“Don’t be scared Khloe. You ice skated when you were four years old, it will come back to you.”
I uttered this to my 8-year-old granddaughter. I was trying to convince her to let go of the bars surrounding the ice skating rink. All she’d done for one full circle was slowly tiptoe and white-knuckle the bars.
I was confident that nothing would happen to Khloe, as she was holding onto the bars for dear life, so my eyes naturally drifted around the rink. A bright yellow fleece jacket caught my eye. It belonged to Jimmy, one of four siblings in the rink. One could assume they’d at least rollerbladed before, but ice skating seemed entirely new to them.
His two older sisters and older brother were being cautious, but not Jimmy. Even his inexperience was not going to stand in his way of having a great time. He must have fallen a dozen times before Khloe made it the full way around and back to where I was standing on the safe side of the ice. Still cautious, she gave me a thumbs up and said, “I’m going around again.”
As Khloe made her way slowly around the ring, I couldn’t help but follow that neon-yellow jacket. Jimmy fell again and again, but I could see he was enjoying himself regardless. With all the practice at falling, it wasn’t long before his falls became graceful – even calculated. He was sliding into the fall – on his stomach once, then on his back the next time. No matter how he ‘fell’ he was laughing through it all.
Unlike most of the people who were being overly cautious in the rink, Jimmy’s goal seemed to be to fall. Where before he’d been barely getting through the ice before falling, he was becoming bolder – picking up speed and falling on purpose. I noticed that every time he fell and got back up, he took a firmer, more confident stance. With every fall he took, his skill increased. Through his “failures” (he didn’t seem to see it that way), he learned what not to do. Within thirty minutes, he was carving around the rink.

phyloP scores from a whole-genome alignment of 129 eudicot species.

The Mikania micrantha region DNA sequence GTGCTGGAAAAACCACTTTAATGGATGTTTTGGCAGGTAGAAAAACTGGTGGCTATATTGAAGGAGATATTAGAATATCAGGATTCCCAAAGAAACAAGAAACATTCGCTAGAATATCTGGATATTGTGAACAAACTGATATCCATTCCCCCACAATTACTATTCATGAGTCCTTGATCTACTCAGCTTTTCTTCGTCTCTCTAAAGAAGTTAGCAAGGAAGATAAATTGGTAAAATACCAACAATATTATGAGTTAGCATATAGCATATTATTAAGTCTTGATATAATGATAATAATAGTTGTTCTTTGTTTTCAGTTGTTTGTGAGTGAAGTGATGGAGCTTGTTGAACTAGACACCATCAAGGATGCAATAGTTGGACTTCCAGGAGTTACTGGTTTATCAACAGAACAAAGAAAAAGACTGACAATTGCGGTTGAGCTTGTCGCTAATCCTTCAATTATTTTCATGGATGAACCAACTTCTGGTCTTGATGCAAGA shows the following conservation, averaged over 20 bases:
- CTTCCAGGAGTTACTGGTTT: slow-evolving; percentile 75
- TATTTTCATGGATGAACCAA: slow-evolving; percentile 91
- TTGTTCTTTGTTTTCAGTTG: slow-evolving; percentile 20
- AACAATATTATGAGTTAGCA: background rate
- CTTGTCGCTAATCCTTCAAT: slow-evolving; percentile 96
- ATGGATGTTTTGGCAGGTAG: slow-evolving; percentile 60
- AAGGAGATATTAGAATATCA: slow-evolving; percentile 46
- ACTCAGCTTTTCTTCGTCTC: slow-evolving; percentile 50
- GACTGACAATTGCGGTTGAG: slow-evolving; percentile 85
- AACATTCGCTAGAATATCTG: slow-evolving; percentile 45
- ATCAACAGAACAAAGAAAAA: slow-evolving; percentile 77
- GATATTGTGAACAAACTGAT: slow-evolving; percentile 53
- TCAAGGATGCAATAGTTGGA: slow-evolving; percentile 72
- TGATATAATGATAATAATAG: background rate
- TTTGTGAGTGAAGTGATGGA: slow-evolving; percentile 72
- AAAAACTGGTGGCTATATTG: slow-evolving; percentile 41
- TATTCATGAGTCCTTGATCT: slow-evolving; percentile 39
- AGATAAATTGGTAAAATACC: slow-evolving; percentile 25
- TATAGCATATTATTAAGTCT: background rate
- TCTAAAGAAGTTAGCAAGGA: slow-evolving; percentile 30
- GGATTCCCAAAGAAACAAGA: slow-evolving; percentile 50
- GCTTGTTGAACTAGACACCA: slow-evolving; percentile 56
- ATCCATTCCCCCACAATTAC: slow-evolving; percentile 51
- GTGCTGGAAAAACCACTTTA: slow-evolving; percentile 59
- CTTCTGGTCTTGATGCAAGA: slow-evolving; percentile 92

Even with my daughter coaxing Khloe to get herself to the middle of the ice, Khloe wouldn’t let go of the bar. I pointed at Jimmy and asked her, “Do you see how much fun that kid is having?”
“Yes,” she replied.
“Do you know why? Because he’s actually trying to fall. He’s enjoying himself because he likes falling. Every time he falls, he just gets back up and keeps skating. I want you to go out there and try to fall.”
Khloe let go of the bar, headed toward the middle of the ice and little by little, started to skate. She may have started slug-slow, but over time she picked up speed.
As she gained her confidence, my daughter kept encouraging her to twirl. Khloe looked at her mother like she was crazy. She was just learning to stay standing. How the hell was she supposed to twirl?
Around and around she went. Ten minutes before her session was over, she was twirling in tighter and tighter circles until we left. She had a blast.
We need to be willing to fail (even if that means falling). Hesitation comes from a fear of falling at whatever we are trying to do. If we’d just learn to ‘go for the fall’ we’ll be a little better every time we get up and recover. It’s necessary to get up after every fall.
When we give ourselves or those in our teams permission to fall, we will be much more daring, innovative and confident to stretch beyond what is comfortable so that we can accomplish what we once thought we couldn’t.